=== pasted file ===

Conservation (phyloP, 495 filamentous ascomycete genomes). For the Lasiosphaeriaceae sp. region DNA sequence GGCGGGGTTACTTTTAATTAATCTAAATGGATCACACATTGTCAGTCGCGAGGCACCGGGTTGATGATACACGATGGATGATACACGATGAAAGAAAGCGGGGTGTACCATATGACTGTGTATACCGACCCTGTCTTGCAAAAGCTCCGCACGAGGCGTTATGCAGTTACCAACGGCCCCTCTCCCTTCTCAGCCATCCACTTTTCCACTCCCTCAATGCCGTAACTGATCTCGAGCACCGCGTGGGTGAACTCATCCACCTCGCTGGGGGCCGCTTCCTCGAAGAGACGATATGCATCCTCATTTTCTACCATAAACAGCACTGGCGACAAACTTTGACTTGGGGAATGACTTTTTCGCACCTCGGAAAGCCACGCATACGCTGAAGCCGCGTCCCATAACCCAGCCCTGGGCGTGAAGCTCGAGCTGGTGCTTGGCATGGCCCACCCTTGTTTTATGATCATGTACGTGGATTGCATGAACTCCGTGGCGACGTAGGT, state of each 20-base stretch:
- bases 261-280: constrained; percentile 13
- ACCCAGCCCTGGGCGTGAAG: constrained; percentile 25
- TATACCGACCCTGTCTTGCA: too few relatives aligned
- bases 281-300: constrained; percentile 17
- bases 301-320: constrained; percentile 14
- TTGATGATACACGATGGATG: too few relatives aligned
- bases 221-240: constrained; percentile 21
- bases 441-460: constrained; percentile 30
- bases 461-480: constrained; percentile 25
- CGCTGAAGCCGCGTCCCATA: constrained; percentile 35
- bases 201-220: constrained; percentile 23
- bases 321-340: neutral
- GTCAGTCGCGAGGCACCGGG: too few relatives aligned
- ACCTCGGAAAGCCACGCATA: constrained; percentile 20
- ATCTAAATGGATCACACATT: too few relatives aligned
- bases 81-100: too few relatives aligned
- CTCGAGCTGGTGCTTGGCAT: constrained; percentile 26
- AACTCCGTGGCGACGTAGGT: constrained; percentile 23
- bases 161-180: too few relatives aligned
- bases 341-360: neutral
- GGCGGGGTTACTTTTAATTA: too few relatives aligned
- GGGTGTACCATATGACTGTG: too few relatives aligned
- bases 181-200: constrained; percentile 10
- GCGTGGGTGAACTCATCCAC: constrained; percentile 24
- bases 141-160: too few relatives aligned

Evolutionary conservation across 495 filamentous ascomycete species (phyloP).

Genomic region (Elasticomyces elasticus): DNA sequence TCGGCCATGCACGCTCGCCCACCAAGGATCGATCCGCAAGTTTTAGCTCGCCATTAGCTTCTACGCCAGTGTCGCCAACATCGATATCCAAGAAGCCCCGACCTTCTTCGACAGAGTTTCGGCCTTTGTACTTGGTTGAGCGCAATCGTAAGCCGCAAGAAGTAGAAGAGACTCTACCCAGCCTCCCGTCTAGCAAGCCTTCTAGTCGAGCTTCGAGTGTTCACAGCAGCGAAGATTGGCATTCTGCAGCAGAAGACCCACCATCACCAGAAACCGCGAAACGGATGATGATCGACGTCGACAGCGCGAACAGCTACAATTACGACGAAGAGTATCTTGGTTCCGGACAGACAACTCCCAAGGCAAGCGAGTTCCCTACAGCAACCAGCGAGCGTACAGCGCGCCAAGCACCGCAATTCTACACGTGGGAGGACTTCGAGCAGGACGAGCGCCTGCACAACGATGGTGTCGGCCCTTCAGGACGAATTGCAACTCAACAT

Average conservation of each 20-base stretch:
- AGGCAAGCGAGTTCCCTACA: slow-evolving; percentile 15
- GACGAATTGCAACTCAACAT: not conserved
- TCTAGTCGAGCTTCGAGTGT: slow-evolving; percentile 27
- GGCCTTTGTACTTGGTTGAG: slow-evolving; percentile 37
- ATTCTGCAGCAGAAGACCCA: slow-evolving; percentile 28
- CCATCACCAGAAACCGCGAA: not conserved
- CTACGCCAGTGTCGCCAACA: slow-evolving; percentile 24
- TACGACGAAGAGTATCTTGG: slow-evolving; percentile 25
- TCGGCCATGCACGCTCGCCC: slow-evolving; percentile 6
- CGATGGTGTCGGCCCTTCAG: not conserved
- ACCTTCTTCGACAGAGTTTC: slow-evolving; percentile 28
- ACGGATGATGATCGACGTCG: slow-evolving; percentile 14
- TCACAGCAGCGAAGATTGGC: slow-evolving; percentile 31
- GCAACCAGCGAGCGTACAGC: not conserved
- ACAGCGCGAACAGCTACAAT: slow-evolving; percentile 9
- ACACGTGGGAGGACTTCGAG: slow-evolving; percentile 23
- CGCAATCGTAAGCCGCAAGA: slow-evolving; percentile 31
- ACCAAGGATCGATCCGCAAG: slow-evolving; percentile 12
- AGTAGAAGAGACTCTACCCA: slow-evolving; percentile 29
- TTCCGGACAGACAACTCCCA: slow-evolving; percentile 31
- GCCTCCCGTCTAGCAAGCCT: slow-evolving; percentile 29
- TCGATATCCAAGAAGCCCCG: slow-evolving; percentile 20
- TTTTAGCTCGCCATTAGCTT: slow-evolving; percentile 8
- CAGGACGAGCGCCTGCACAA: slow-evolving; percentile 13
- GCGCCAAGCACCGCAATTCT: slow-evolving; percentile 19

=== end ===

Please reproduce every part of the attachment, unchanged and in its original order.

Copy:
Conservation (phyloP, 495 filamentous ascomycete genomes). For the Lasiosphaeriaceae sp. region DNA sequence GGCGGGGTTACTTTTAATTAATCTAAATGGATCACACATTGTCAGTCGCGAGGCACCGGGTTGATGATACACGATGGATGATACACGATGAAAGAAAGCGGGGTGTACCATATGACTGTGTATACCGACCCTGTCTTGCAAAAGCTCCGCACGAGGCGTTATGCAGTTACCAACGGCCCCTCTCCCTTCTCAGCCATCCACTTTTCCACTCCCTCAATGCCGTAACTGATCTCGAGCACCGCGTGGGTGAACTCATCCACCTCGCTGGGGGCCGCTTCCTCGAAGAGACGATATGCATCCTCATTTTCTACCATAAACAGCACTGGCGACAAACTTTGACTTGGGGAATGACTTTTTCGCACCTCGGAAAGCCACGCATACGCTGAAGCCGCGTCCCATAACCCAGCCCTGGGCGTGAAGCTCGAGCTGGTGCTTGGCATGGCCCACCCTTGTTTTATGATCATGTACGTGGATTGCATGAACTCCGTGGCGACGTAGGT, state of each 20-base stretch:
- bases 261-280: constrained; percentile 13
- ACCCAGCCCTGGGCGTGAAG: constrained; percentile 25
- TATACCGACCCTGTCTTGCA: too few relatives aligned
- bases 281-300: constrained; percentile 17
- bases 301-320: constrained; percentile 14
- TTGATGATACACGATGGATG: too few relatives aligned
- bases 221-240: constrained; percentile 21
- bases 441-460: constrained; percentile 30
- bases 461-480: constrained; percentile 25
- CGCTGAAGCCGCGTCCCATA: constrained; percentile 35
- bases 201-220: constrained; percentile 23
- bases 321-340: neutral
- GTCAGTCGCGAGGCACCGGG: too few relatives aligned
- ACCTCGGAAAGCCACGCATA: constrained; percentile 20
- ATCTAAATGGATCACACATT: too few relatives aligned
- bases 81-100: too few relatives aligned
- CTCGAGCTGGTGCTTGGCAT: constrained; percentile 26
- AACTCCGTGGCGACGTAGGT: constrained; percentile 23
- bases 161-180: too few relatives aligned
- bases 341-360: neutral
- GGCGGGGTTACTTTTAATTA: too few relatives aligned
- GGGTGTACCATATGACTGTG: too few relatives aligned
- bases 181-200: constrained; percentile 10
- GCGTGGGTGAACTCATCCAC: constrained; percentile 24
- bases 141-160: too few relatives aligned

Evolutionary conservation across 495 filamentous ascomycete species (phyloP).

Genomic region (Elasticomyces elasticus): DNA sequence TCGGCCATGCACGCTCGCCCACCAAGGATCGATCCGCAAGTTTTAGCTCGCCATTAGCTTCTACGCCAGTGTCGCCAACATCGATATCCAAGAAGCCCCGACCTTCTTCGACAGAGTTTCGGCCTTTGTACTTGGTTGAGCGCAATCGTAAGCCGCAAGAAGTAGAAGAGACTCTACCCAGCCTCCCGTCTAGCAAGCCTTCTAGTCGAGCTTCGAGTGTTCACAGCAGCGAAGATTGGCATTCTGCAGCAGAAGACCCACCATCACCAGAAACCGCGAAACGGATGATGATCGACGTCGACAGCGCGAACAGCTACAATTACGACGAAGAGTATCTTGGTTCCGGACAGACAACTCCCAAGGCAAGCGAGTTCCCTACAGCAACCAGCGAGCGTACAGCGCGCCAAGCACCGCAATTCTACACGTGGGAGGACTTCGAGCAGGACGAGCGCCTGCACAACGATGGTGTCGGCCCTTCAGGACGAATTGCAACTCAACAT

Average conservation of each 20-base stretch:
- AGGCAAGCGAGTTCCCTACA: slow-evolving; percentile 15
- GACGAATTGCAACTCAACAT: not conserved
- TCTAGTCGAGCTTCGAGTGT: slow-evolving; percentile 27
- GGCCTTTGTACTTGGTTGAG: slow-evolving; percentile 37
- ATTCTGCAGCAGAAGACCCA: slow-evolving; percentile 28
- CCATCACCAGAAACCGCGAA: not conserved
- CTACGCCAGTGTCGCCAACA: slow-evolving; percentile 24
- TACGACGAAGAGTATCTTGG: slow-evolving; percentile 25
- TCGGCCATGCACGCTCGCCC: slow-evolving; percentile 6
- CGATGGTGTCGGCCCTTCAG: not conserved
- ACCTTCTTCGACAGAGTTTC: slow-evolving; percentile 28
- ACGGATGATGATCGACGTCG: slow-evolving; percentile 14
- TCACAGCAGCGAAGATTGGC: slow-evolving; percentile 31
- GCAACCAGCGAGCGTACAGC: not conserved
- ACAGCGCGAACAGCTACAAT: slow-evolving; percentile 9
- ACACGTGGGAGGACTTCGAG: slow-evolving; percentile 23
- CGCAATCGTAAGCCGCAAGA: slow-evolving; percentile 31
- ACCAAGGATCGATCCGCAAG: slow-evolving; percentile 12
- AGTAGAAGAGACTCTACCCA: slow-evolving; percentile 29
- TTCCGGACAGACAACTCCCA: slow-evolving; percentile 31
- GCCTCCCGTCTAGCAAGCCT: slow-evolving; percentile 29
- TCGATATCCAAGAAGCCCCG: slow-evolving; percentile 20
- TTTTAGCTCGCCATTAGCTT: slow-evolving; percentile 8
- CAGGACGAGCGCCTGCACAA: slow-evolving; percentile 13
- GCGCCAAGCACCGCAATTCT: slow-evolving; percentile 19